Just as Cermak approached Roosevelt to begin their conversation, another man emerged from the crowd. Giuseppe Zangara would later tell police that he hated all rich and powerful people. Now he approached his target and drew a pistol. At the last second, a woman in the crowd spotted the assassin and struck his arm upward, knocking off his aim as he began firing. In the next few seconds, five people were hit, two fatally. Roosevelt was not struck, but Cermak was hit.

As the crowd swarmed onto Zangara, disarming him, Cermak turned to Chicago Alderman James Bowler who had accompanied him on the trip and said, “I’m hit, Jim!”

Secret Service agents dashed in to protect the President and started to evacuate him from the scene of the shooting, but Bowler shouted out, “Mr. Roosevelt, Mayor Cermak is shot! Wait!”

Bystanders dragged Cermak to the car and lifted him inside, next to Roosevelt. The car then sped off toward a Miami hospital. The bullet lodged near his spine. The next day’s Chicago Tribune reported without attribution that while in the car Cermak looked up at Roosevelt and said, “I am glad it was me instead of you.”

Historians remain divided on whether these heroic words were ever actually spoken.

Reaching the hospital, doctors worked on Cermak’s wound and stabilized the 59-year-old mayor. Though he survived the immediate aftermath of the shooting, the mayor was clearly in trouble, as lung damage was reported two days after the shooting.

Back in Chicago, residents followed the daily updates in the newspapers as to their mayor’s condition.

“Tell Chicago I’ll pull through,” the hospitalized Cermak said. “This is a tough old body of mine and a mere bullet isn’t going to pull me down. I was elected to be World’s Fair mayor and that’s what I’m going to be.”

The updates in the papers got steadily worse. A week after the shooting, the Tribune headline read, “MAYOR IN CRISIS.” Five days later, another update warned, “The medical team’s greatest fear is realized,” as the mayor came down with pneumonia.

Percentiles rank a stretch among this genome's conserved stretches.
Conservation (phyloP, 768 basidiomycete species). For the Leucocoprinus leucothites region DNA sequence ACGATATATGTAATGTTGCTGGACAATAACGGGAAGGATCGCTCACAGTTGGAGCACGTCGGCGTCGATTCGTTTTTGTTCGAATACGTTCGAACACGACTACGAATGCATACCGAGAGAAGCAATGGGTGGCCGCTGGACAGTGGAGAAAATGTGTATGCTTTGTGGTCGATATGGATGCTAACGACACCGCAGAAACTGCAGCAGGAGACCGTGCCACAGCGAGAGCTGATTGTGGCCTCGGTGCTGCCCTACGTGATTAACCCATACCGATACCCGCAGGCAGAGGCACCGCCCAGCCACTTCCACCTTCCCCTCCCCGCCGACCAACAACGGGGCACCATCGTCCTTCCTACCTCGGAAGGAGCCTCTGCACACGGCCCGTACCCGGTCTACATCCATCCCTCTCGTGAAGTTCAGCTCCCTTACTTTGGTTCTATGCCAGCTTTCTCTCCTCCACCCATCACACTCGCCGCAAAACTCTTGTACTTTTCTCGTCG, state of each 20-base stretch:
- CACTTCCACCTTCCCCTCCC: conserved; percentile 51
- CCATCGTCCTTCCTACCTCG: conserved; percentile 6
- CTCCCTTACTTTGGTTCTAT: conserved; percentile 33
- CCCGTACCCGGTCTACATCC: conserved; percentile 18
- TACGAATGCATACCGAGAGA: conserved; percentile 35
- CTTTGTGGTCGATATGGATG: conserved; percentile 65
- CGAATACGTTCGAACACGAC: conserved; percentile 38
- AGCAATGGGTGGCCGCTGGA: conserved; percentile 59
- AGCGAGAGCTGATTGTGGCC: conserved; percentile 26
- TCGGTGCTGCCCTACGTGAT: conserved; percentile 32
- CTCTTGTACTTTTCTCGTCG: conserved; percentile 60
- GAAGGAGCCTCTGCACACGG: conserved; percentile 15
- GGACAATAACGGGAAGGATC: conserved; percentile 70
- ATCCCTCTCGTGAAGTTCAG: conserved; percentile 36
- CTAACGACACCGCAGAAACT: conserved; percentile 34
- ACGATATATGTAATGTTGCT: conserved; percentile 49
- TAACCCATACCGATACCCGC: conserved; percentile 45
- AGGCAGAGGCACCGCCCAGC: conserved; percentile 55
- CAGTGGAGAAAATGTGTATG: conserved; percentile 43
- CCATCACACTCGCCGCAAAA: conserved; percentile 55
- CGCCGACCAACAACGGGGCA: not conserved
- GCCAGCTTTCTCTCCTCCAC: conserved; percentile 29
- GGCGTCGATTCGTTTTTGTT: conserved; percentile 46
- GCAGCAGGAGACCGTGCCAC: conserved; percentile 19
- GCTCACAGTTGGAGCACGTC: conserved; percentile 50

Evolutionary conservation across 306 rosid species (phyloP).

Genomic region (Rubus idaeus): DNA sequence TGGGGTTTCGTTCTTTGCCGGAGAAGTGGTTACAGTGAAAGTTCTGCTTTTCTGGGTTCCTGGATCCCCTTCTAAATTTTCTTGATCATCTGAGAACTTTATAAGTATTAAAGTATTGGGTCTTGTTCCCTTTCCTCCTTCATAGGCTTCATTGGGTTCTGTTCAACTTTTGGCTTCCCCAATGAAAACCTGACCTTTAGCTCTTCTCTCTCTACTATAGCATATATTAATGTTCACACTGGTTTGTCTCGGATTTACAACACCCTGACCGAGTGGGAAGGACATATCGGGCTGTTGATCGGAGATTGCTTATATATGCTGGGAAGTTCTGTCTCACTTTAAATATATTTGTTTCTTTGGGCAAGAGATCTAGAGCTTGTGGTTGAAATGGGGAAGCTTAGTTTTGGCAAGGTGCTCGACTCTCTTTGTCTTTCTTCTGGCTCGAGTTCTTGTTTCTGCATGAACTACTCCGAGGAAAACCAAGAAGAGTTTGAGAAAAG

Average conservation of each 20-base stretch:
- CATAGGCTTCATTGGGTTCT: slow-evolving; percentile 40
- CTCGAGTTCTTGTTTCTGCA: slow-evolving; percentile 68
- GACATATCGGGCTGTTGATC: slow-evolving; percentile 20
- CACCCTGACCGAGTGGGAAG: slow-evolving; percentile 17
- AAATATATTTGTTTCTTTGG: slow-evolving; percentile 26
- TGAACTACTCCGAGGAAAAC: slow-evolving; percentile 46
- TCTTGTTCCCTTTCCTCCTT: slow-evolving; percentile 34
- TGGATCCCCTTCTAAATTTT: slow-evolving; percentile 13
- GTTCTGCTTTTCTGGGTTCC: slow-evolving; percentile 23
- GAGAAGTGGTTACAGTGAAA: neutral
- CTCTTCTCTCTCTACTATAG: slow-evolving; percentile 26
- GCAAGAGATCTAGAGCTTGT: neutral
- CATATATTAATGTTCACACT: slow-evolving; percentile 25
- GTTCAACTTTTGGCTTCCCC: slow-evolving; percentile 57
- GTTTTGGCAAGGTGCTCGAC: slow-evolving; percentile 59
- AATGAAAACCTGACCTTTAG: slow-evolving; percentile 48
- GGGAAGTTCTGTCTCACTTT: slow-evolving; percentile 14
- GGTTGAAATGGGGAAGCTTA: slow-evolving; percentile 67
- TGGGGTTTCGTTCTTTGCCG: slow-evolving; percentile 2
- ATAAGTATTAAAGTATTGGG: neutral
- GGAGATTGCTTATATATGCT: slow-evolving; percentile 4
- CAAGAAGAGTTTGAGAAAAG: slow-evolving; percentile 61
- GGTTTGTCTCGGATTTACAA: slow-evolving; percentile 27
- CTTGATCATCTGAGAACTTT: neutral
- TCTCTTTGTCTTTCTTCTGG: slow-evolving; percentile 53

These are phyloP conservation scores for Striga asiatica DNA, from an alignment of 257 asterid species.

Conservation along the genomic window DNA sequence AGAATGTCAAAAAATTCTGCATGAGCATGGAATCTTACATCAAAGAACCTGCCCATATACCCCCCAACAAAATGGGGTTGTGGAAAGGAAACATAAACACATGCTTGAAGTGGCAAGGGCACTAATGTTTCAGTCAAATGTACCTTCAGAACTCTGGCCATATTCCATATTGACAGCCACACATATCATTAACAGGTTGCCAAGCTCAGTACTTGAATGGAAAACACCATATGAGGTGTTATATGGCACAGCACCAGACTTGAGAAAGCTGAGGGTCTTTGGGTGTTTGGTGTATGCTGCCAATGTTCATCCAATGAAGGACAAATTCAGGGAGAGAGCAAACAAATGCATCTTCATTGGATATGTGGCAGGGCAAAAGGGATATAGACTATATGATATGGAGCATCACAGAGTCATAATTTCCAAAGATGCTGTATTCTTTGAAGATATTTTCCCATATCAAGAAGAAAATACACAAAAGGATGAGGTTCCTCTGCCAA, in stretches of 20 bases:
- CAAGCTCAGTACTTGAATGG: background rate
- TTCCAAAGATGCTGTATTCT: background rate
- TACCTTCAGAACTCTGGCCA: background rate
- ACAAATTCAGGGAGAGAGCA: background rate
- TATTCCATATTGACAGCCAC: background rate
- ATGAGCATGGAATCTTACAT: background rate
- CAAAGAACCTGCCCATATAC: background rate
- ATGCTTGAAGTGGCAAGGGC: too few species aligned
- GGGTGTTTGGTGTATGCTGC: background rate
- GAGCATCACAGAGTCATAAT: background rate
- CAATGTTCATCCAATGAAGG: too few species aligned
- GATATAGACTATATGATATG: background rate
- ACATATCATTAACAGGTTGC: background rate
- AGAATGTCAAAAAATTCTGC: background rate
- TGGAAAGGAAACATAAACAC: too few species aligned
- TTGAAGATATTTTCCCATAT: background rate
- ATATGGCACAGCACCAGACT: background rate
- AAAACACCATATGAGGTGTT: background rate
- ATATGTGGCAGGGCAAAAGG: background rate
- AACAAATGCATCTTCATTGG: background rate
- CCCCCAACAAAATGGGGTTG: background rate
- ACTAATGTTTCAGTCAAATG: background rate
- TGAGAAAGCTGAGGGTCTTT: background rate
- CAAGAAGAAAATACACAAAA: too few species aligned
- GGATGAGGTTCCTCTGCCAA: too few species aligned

The day after Roosevelt took the oath of office as the nation’s 32nd President, Cermak seemed to rebound, but it was an illusion. His condition continued to deteriorate and at 5:57 a.m. on March 6, 1933, Cermak died, surrounded by his family.

Meanwhile, Zangara was quickly tried and convicted of the shooting, seemingly proud of what he had done. Less than a week after he pulled the trigger he was sentenced to 80 years of hard labor. Upon Cermak’s death, the sentence was changed to death by electrocution. He was executed later that month.

Mayor Cermak's Funeral. 
The fallen mayor’s body was returned to Chicago by train, with crowds gathering all along the route. The Tribune reported that, “tens of thousands waited in line for hours in the bitter cold to pay their respects while his body lay in state in City Hall. Many had to be turned away then as mourners escorted his coffin to a packed Chicago Stadium for the service.”

Mayor Anton Cermak was buried in Chicago’s Bohemian National Cemetery. His grave was inscribed with the words he is said to have spoken to the incoming President who had been so narrowly spared from assassination.

“I am glad it was me instead of you.”